Playing an LAPD detective with a secret past, Kidman embodies her darkest character in the twisty, pulsating ‘Destroyer’
Despite having started acting in 1983, the past number of years have featured the finest work of Nicole Kidman’s career. Winning both an Oscar and an Emmy in the last fifteen years along with a number of other great performances to call her own, Kidman remains in the conversation for best actress working right now through to this day. But it is safe to say that there is a specific kind of character that she excels at more than any other: cold, business-minded, wealthy women. There is something incredibly aristocratic about how Nicole Kidman looks that it is easy to buy her as a beautiful starlet (Moulin Rouge!, Grace of Monaco, Nine) or a villainous woman with something to hide (Paddington, The Beguiled, Stoker), or the homemaker who watches the world fall apart around her (Boy Erased, Rabbit Hole, Big Little Lies).
Kidman is almost impossibly pretty, like a statue come to life. But it is when she dirties herself up and changes how she looks entirely that the Nicole Kidman audiences love becomes a different person entirely. Throwing on a fake nose made her Virginia Woolf performance in The Hours an Oscar-winner. A messy wig and heavy makeup lured audiences into her powerful role in Lion. And now with Destroyer, Kidman takes on her most unnatural look to date. Ratty brown hair, a raspy voice, a fake nose that changes her entire face, and more physical changes turn an actress known for playing multiple members of royalty (see this year’s Aquaman, for example) into a funhouse mirror version of herself. It is almost distracting for the first half of Destroyer, leaving you wondering “why cast Kidman in the first place?” But by the film’s end, you can’t help but realize that it isn’t the physical that makes Nicole Kidman such a great actress. It’s the emotional power she brings that keeps her so beloved.
Kidman’s Erin Bell is a disgraced LAPD detective who has spent the last decade-and-a-half drunk following a blown undercover operation. But when evidence turns up that leads her to realize that her past might be coming back to haunt her, Bell goes to incredible measures in order to finish what she started year prior. Kidman has played law enforcement officers before, but none so hardened as Erin Bell. This kind of take-no-prisoners cop role is very rarely given to a woman, and if Destroyer came out even a few years ago, I could see someone like Al Pacino or Mel Gibson or Liam Neeson in the main role. But Kidman brings vitality to it that feels unnatural at times. Bell is a woman possessed, prepared to burn every bridge in her life to get her target.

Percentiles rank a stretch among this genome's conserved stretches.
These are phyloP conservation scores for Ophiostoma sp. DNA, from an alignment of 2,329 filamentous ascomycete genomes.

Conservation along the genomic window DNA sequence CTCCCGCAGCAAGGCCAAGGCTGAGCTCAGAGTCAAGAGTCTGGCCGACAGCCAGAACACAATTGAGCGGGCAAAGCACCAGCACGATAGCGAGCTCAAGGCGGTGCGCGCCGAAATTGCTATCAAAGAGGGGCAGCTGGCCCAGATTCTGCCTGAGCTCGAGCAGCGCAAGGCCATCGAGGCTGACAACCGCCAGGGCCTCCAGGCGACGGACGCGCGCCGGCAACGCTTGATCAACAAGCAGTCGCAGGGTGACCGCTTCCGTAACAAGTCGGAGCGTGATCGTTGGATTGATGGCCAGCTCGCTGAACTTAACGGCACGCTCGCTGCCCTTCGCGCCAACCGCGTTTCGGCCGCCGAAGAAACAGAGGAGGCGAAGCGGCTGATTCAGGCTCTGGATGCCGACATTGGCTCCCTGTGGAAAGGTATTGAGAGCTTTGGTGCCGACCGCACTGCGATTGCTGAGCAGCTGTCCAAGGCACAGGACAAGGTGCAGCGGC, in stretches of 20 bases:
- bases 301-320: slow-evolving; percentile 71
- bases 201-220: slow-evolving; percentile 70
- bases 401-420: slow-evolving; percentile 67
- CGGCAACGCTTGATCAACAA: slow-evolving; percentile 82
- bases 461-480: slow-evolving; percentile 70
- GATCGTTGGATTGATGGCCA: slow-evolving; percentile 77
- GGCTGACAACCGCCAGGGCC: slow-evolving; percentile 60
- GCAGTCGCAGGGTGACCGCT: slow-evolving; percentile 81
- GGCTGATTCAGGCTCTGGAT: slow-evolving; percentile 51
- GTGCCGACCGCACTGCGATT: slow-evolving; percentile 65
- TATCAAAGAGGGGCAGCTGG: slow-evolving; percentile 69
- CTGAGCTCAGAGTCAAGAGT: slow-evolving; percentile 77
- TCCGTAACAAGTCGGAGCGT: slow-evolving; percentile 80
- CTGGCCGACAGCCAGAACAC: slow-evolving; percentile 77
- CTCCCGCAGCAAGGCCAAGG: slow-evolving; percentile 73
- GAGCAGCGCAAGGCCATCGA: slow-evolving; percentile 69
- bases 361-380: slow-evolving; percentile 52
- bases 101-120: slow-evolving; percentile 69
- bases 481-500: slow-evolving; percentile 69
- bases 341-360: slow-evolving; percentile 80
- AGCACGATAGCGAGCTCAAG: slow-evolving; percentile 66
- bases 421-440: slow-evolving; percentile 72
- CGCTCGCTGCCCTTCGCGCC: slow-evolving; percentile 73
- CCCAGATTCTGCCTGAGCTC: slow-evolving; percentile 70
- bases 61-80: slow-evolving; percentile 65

Flashing between to the original undercover operation and the nearly twenty years later present day, Kidman allows her on-screen transformation to slip, showing how time has ravaged this once bright-eyed deputy into the woman she is today. As actors like Tatiana Maslany and Sebastian Stan and Toby Kebbell filter through the film, they age and change physically as time passes. But Kidman is the only one that the audience is forced to look at. Director Karyn Kusama repeatedly just holds the image on Kidman’s eyes, her skin bleached by the Los Angeles sun and heat. But as she goes through the warpath to find a former kingpin she had hoped never to see again, Kidman’s performance changes. Three specific moments in the last act of the film have Erin Bell breakdown, each in a completely different way. Through tears and agony and anger and love, Kidman makes sure that every reaction feels natural. The character mutates from mindless killer to heartbroken lover to absentee mother and on and on, Kidman nailing each emotional turn.
Destroyer as a whole is very good, and the twisty nature of the story keeps you guessing as to what happened long ago and what could happen next. Director Kusama and the writing team of Phil Hay and Matt Manfredi create a Los Angeles that feels like hell (similar in ways to their previous collaboration of The Invitation). Borrowing as much from Terrence Malick’s love of environment to Michael Mann’s love of crime in Los Angeles, the movie creeps into your mind like a nightmare by the end of the film. And haunting it all is Kidman, giving her finest movie performance in years and proving that she isn’t just a face. She is a firebrand, a talent like no other. She takes a role and inhabits it so well that audiences are forced into captivity, left beaten and abused as badly as the characters she can play. Kidman controls empathy better than anyone else out there. She is a one-woman Destroyer.